— Speaker recognition has been developed and evolved over the past few decades into a supposedly mature technique. Existing methods typically utilize robust features extracted from clean speech. In real-world applications, especially security and forensics related ones, reliability of recognition becomes crucial, meanwhile limited speech samples and adverse acoustic conditions, most notably noise and reverberation, impose further complications. This paper is presented from a study into the behavior of typical speaker recognition systems in adverse retrieval phases. Following a brief review, a speaker recognition system was implemented using the MSR Identity Toolbox by Microsoft. Validation tests were carried out with clean speech and the speech contaminated by noise and/or reverberation of varying degrees. The image source method was adopted to take into account real acoustic conditions in the spaces. Statistical relationships between recognition accuracy and signal to noise ratios or reverberation times have therefore been established. Results show noise and reverberation can, to different extents, degrade the performance of recognition. Both reverberation time and direct to reverberation ratio can affect recognition accuracy. The findings may be used to estimate the accuracy of speaker recognition and further determine the likelihood a particular speaker.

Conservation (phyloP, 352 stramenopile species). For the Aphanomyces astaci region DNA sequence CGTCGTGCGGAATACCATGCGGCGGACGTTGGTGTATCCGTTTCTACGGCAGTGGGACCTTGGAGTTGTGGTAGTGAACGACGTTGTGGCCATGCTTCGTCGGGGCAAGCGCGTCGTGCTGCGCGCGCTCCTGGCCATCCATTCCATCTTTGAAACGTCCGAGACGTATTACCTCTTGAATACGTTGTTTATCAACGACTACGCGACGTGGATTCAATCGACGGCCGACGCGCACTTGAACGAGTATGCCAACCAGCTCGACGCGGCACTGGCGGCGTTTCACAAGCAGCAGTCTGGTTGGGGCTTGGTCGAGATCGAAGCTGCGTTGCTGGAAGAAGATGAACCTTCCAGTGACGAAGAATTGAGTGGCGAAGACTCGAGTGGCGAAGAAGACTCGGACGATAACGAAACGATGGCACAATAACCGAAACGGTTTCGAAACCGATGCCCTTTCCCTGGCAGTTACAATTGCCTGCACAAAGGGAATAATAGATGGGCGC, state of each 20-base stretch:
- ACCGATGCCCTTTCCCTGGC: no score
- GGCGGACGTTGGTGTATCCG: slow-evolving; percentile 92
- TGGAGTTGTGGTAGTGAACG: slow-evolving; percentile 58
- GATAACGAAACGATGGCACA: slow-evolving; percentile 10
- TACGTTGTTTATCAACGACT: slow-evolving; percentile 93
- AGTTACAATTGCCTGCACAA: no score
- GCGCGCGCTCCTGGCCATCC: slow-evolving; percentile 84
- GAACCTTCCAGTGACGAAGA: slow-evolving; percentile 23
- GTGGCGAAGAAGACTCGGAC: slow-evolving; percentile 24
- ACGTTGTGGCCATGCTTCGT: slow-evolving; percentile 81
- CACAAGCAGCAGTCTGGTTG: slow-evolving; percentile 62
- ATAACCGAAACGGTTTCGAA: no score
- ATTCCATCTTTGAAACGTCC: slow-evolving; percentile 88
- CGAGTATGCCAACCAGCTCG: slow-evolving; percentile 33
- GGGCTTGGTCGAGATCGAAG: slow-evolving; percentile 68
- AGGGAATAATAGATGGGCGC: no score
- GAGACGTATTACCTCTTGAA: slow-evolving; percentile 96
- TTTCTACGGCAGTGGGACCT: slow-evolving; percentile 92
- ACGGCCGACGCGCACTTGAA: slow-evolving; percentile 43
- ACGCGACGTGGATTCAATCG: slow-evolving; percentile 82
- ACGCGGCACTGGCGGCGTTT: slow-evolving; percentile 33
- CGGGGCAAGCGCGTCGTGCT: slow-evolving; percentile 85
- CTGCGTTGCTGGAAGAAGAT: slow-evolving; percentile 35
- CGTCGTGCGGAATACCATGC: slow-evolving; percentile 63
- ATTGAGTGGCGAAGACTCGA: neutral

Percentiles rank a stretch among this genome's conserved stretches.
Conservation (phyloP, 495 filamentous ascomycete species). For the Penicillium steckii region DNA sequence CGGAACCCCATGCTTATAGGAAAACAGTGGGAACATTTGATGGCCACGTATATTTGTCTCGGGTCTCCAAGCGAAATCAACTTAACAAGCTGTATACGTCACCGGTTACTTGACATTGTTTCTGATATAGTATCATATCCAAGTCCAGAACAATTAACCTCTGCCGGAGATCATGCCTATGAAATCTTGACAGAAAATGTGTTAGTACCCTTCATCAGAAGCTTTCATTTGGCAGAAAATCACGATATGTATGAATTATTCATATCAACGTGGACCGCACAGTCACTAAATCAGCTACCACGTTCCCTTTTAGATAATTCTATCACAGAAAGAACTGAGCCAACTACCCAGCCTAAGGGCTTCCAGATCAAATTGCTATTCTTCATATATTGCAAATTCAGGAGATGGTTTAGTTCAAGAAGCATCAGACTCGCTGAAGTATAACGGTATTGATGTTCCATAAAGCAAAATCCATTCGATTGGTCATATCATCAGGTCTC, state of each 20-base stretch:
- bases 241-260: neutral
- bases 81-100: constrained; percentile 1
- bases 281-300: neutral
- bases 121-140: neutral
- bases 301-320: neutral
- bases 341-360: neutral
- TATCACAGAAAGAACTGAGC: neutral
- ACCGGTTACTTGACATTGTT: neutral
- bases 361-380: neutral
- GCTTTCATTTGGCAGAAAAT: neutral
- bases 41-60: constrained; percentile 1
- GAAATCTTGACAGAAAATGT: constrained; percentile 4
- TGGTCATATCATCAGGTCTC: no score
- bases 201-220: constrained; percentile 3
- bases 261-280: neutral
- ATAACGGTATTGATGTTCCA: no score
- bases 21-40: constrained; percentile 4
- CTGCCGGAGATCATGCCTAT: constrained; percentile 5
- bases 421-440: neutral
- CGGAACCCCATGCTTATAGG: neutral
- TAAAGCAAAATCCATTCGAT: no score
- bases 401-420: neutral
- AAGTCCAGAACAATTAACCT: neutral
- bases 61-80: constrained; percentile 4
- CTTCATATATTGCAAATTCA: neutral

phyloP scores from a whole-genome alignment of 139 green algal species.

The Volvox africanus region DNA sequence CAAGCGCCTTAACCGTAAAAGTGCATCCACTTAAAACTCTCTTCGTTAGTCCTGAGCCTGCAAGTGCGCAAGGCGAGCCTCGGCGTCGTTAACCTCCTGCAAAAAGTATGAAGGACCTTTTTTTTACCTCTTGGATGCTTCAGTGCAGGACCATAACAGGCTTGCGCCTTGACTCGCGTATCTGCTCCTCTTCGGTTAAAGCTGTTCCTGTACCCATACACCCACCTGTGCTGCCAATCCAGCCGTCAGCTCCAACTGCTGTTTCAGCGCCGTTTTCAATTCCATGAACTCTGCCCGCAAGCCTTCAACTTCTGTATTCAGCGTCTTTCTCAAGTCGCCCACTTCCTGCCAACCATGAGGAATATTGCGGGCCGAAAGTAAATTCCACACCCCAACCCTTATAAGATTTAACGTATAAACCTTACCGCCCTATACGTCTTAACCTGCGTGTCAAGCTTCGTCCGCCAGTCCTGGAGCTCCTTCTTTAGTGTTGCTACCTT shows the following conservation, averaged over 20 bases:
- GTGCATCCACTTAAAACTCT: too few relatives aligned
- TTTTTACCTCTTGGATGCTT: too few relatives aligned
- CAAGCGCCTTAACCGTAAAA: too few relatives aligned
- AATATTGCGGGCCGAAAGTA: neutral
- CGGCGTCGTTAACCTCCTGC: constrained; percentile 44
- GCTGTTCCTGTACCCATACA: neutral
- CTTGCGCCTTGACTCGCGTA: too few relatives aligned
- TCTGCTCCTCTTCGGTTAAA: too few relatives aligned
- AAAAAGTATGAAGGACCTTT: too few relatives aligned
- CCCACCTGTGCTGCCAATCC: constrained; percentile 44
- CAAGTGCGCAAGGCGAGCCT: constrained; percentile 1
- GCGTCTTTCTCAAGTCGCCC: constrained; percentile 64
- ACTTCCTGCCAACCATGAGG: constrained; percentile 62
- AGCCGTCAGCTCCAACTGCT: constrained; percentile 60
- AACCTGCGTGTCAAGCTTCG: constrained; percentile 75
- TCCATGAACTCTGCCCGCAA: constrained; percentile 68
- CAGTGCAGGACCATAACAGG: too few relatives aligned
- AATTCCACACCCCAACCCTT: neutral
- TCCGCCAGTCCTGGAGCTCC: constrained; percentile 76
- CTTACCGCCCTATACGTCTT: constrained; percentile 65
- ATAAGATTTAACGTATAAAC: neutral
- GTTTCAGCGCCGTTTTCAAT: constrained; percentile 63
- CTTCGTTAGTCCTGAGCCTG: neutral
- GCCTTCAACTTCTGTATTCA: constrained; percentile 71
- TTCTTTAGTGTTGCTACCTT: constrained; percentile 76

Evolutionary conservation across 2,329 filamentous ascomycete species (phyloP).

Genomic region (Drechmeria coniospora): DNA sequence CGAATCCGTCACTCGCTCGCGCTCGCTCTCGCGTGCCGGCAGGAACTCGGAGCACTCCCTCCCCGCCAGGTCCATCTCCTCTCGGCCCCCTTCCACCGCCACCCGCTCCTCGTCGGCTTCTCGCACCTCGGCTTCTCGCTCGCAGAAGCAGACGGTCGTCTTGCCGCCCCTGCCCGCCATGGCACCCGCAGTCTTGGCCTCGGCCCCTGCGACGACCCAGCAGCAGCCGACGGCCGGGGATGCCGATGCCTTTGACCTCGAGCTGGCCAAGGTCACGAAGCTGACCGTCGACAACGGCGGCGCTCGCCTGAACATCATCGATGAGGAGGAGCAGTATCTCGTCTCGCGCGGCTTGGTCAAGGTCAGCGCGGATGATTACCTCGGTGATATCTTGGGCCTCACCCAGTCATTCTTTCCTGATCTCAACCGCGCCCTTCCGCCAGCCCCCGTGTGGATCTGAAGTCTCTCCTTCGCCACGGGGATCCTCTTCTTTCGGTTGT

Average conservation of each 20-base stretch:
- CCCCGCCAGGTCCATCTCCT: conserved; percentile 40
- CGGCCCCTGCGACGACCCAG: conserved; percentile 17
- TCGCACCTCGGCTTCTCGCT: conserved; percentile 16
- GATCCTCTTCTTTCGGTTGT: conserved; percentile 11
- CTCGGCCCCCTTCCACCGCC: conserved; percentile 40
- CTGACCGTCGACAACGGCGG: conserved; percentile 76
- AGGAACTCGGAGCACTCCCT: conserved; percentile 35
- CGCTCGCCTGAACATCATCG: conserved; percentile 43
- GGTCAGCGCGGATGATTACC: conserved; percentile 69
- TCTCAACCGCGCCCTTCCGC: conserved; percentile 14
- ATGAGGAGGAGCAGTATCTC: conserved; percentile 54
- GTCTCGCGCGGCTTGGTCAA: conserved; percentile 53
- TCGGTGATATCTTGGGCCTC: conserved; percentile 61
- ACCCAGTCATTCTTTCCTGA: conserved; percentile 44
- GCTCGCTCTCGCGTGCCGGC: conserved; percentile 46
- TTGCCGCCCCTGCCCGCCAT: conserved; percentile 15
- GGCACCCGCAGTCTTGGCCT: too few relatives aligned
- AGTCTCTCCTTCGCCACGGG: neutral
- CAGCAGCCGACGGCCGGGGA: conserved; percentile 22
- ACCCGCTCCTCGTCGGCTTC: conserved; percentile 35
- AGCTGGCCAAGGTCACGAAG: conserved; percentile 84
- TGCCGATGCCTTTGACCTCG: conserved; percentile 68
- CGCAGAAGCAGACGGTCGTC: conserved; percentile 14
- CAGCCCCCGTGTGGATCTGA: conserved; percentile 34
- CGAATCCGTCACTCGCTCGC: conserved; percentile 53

— Clean speech, GMM-UBM, ISM, reverberation, robust speaker recognition, MFCC, MSR toolbox, noise.
The authors are with School of Computing Science and Engineering, University of Salford, UK (e-mail: email@example.com).
Cite: Khamis A. Al-Karawi, Ahmed H. Al-Noori, Francis F. Li, and Tim Ritchings, " Automatic Speaker Recognition System in Adverse Conditions — Implication of Noise and Reverberation on System Performance," International Journal of Information and Electronics Engineering vol. 5, no. 6, pp. 423-427, 2015.